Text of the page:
This year, many people around the globe will send Christmas cards to share holiday greetings with family and friends. The annual holiday letter has become a popular method for folks to stay in touch and update their circle of acquaintances with family news and events. These traditional cards and letters have evolved over the generations to become the newsletters and greetings that they are today. But there is a long history of the Christmas cards that goes back beyond the modern society to an entirely different century and culture.
England was the country that saw the first Christmas card more than 150 years ago. In 1843, a man by the name of Sir Henry Cole wanted to find a way to alert his friends to the plight of the poor that Christmas season. He commissioned John Calcott Horsley to paint the first Christmas card with a picture of a happy family surrounded by people helping the poor and needy. The sentiment inside the card simply read, “A Merry Christmas and a Happy New Year to you.” This simple greeting card was the humble beginnings of what has become a multi-million dollar industry today.
Although Americans were quick to jump on the Christmas card bandwagon, there were no Christmas cards available for purchase in this country for the first 30 years of the trend. Instead, people had to have their cards shipped from England. However, in 1875 that all changed, when a German immigrant named Louis Prang opened his own lithograph shop and sold the first line of American-made cards. Within six years this industrious entrepreneur was producing more than five million cards every year! Today, collectors still enjoy his work with many winter scenes, glowing fireplaces and playing children. You can still find copies of these cards in a variety of collections today.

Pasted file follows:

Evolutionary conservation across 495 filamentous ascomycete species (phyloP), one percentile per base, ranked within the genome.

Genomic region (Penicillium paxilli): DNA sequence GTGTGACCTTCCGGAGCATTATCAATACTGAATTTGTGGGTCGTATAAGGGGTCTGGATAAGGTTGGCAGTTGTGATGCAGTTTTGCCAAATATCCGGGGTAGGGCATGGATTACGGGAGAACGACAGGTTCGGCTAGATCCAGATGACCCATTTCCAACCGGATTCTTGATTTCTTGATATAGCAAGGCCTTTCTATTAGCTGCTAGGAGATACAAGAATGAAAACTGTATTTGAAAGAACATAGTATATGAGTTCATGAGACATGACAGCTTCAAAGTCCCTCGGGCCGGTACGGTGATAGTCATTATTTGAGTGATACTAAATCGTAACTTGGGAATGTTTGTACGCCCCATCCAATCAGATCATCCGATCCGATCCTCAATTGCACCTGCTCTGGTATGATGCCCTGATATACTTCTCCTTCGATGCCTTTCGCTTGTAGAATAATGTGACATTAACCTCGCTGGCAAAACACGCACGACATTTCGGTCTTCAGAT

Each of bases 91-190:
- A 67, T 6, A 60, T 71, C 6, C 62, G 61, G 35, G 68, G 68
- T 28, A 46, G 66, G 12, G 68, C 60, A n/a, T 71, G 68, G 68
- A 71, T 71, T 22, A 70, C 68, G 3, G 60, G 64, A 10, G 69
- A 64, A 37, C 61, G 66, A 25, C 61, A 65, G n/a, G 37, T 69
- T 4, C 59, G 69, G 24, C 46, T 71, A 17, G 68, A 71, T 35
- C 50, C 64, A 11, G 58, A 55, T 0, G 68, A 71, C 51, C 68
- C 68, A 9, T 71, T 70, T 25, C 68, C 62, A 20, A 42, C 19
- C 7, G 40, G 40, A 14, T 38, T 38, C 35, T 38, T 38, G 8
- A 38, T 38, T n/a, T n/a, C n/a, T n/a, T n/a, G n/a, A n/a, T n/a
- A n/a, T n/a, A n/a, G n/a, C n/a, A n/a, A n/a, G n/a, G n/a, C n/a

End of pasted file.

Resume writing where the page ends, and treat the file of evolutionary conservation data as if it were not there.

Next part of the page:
We have come a long way since the beginnings of Christmas cards. Today, you can find Christmas cards in all shapes and sizes; from the spiritual to the humorous and everything in between. You can also find cards for any of the holidays that are celebrated during this time of the year, allowing many to send warm wishes whether they celebrate Christmas or another holiday. Sending Christmas cards and letters has become a holiday tradition for many families, and the source of many humorous anecdotes in this country. But the best part of Christmas cards is to share the wishes and greetings of the season and to keep in touch with friends and family members that you may not have the chance to see or talk to otherwise.
Modern Christmas cards can be bought individually but are usually sold in packs of the same or varied designs. A revival of interest in paper crafts, particularly scrapbooking, has raised the status of the homemade card and made available an array of tools for stamping, punching and cutting. Advances in digital photography and printing have provided a more technological way to personalize cards with photos, messages, or clip art. Technology may also be responsible for the decline of the Christmas card. The estimated number of cards received by American households dropped from 29 in 1987 to 20 in 2004. Email and telephones allow for more frequent contact and are easier for generations raised without handwritten letters – especially given the availability of websites offering free email Christmas cards.